Steve McNair

American football quarterback (1973-2009)

Steve LaTreal McNair (February 14, 1973 – July 4, 2009, nicknamed "Air McNair") was an American football quarterback who played for the Tennessee Titans and the Baltimore Ravens of the National Football League. He played college football for Alcorn State University. McNair was murdered on July 4, 2009.

Steve McNair
refer to caption
McNair with the Baltimore Ravens in 2006
No. 9
Personal information
Born:(1973-02-14)February 14, 1973
Mount Olive, Mississippi
Died:July 4, 2009(2009-07-04) (aged 36)
Nashville, Tennessee
Height:6 ft 2 in (1.88 m)
Weight:230 lb (104 kg)
Career information
High school:Mount Olive (MS)
College:Alcorn State
NFL Draft:1995 / Round: 1 / Pick: 3
Career history
Career highlights and awards
Career NFL statistics
Passing yards:31,304
Passer rating:82.8
Rushing yards:3,590
Rushing touchdowns:37
Player stats at

Early lifeEdit

McNair was born in Mount Olive, Mississippi, USA McNair credits much of his success to his older brother, Fred, who played a very important part in raising McNair and his siblings, plus helping their mother. He and attended Mount Olive High School starting in 1987, where he played football, baseball, and basketball, and ran track. He led his school to the State Championship as a sophomore.

College careerEdit

McNair was offered a full scholarship to the University of Florida to play defensive back but wanting to play quarterback. McNair played college football for Alcorn State University in the NCAA. In 1992, McNair threw for 3,541 yards and 29 touchdowns, and ran in for 10 more scores. The Braves went 7–4. McNair helped Alcorn State to another good year in 1993, as the Braves upped their record to 8–3 while McNair threw for more than 3,000 yards and 30 touchdowns.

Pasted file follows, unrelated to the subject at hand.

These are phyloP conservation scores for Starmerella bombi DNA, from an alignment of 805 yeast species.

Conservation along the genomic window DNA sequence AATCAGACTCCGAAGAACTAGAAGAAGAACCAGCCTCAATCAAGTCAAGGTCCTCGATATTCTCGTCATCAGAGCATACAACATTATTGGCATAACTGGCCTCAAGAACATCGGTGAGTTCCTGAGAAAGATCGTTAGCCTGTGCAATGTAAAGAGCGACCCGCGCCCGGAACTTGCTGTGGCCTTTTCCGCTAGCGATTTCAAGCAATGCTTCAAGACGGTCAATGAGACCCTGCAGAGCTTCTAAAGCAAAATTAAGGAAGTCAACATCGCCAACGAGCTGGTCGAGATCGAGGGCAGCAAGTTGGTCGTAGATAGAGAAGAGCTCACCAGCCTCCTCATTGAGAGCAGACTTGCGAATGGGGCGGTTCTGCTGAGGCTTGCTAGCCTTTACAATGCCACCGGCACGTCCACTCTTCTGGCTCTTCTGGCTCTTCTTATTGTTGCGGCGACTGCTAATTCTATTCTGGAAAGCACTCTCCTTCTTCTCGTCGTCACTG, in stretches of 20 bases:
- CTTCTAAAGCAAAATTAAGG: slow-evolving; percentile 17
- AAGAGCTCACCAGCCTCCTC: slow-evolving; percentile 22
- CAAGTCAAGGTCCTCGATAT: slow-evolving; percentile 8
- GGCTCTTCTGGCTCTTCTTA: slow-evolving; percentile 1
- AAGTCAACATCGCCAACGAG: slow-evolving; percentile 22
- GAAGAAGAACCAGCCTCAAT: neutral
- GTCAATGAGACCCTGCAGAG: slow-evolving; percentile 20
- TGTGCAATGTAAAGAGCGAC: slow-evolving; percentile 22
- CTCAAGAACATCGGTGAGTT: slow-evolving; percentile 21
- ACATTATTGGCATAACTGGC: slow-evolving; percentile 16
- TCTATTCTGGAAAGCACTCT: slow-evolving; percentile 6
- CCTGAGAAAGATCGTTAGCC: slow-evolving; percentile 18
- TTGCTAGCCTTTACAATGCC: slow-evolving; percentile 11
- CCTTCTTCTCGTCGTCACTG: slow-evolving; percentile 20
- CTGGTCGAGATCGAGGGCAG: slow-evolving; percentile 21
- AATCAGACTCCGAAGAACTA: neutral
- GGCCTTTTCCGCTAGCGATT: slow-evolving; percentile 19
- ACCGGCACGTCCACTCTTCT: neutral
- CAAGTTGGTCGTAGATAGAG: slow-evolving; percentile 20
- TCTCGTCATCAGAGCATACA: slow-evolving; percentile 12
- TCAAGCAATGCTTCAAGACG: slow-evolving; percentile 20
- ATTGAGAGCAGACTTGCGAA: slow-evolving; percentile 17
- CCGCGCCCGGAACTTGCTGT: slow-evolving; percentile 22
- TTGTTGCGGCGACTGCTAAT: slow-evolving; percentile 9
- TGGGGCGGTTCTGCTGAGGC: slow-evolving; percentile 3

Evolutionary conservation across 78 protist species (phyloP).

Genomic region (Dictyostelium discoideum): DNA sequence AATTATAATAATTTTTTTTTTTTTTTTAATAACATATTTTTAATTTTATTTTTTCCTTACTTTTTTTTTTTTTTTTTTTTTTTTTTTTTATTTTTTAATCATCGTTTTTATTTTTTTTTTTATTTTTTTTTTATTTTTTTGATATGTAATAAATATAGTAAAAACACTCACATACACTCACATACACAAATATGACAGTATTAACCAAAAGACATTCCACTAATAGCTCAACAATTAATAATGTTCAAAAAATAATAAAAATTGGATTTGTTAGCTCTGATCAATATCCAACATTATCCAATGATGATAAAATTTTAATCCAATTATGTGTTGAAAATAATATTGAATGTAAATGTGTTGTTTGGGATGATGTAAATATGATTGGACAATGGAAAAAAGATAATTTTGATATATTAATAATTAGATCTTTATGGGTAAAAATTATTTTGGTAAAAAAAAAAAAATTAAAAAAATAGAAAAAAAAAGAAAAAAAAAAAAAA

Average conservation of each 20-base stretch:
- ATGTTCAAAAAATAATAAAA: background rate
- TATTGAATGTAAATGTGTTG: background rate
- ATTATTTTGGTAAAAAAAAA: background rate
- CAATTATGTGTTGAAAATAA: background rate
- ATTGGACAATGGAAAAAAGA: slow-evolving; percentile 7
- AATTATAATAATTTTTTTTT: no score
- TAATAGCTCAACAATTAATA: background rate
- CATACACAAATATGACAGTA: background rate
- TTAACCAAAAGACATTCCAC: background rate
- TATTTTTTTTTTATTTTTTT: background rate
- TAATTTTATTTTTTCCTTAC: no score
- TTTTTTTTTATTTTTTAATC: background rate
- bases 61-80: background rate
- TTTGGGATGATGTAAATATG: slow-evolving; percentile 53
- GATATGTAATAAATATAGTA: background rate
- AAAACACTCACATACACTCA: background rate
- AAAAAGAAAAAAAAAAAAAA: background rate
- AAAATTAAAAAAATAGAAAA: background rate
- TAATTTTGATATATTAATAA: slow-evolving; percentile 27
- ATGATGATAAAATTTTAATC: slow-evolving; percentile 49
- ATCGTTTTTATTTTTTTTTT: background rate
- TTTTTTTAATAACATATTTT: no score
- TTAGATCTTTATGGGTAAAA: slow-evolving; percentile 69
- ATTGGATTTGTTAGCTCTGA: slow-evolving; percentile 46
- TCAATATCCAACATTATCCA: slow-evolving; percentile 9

As a senior in 1994, McNair had nearly 6,000 yards rushing and passing, with 53 touchdowns and was named an All-American. McNair also won the Walter Payton Award as the top I-AA player and finished third in the Heisman Trophy voting behind Rashaan Salaam and Ki-Jana Carter. McNair set career records for the Football Championship Series with 14,496 passing yards.

Professional careerEdit

Houston/Tennessee Oilers/TitansEdit

McNair was selected by the Houston Oilers with new head coach Jeff Fisher. McNair stayed in Houston for a few solid years, although McNair was often used as a backup. Runningback Eddie George assisted McNair with his strong running. In 1997 (McNair's first year as a starter), the Oilers moved to Tennessee, and became the Titans before the 1999 season, and also began play in LP Field, or as it was called then, Adelphia Collesium, in 1999.

Early in the 1999 season, McNair was diagnosed with an inflamed disk following Tennessee's 36–35 win over the Cincinnati Bengals, and needed surgery. He was replaced by veteran Neil O'Donnell. Over the next five games, O'Donnell led the Titans to a 4–1 record. McNair returned against the St. Louis Rams, and with McNair starting, Tennessee won seven of its last nine games to finish 13-3.

Tennessee opened the at home against the Buffalo Bills in a Wild Card game, winning on the "Music City Miracle" and got to Super Bowl XXXIV in a re-match with the St. Louis Rams. On the final play of the game, a McNair pass to Kevin Dyson was complete, but Dyson could not break the plane of the goal line, giving the Rams the win. McNair signed a six-year contract with the Titans after the season.

McNair led the Titans to another solid 13-3 season in 2000, but it ended in a hard-fought playoff loss to the Baltimore Ravens in the Divisional Round.

McNair played in this stadium (LP Field) with the Tennessee Titans.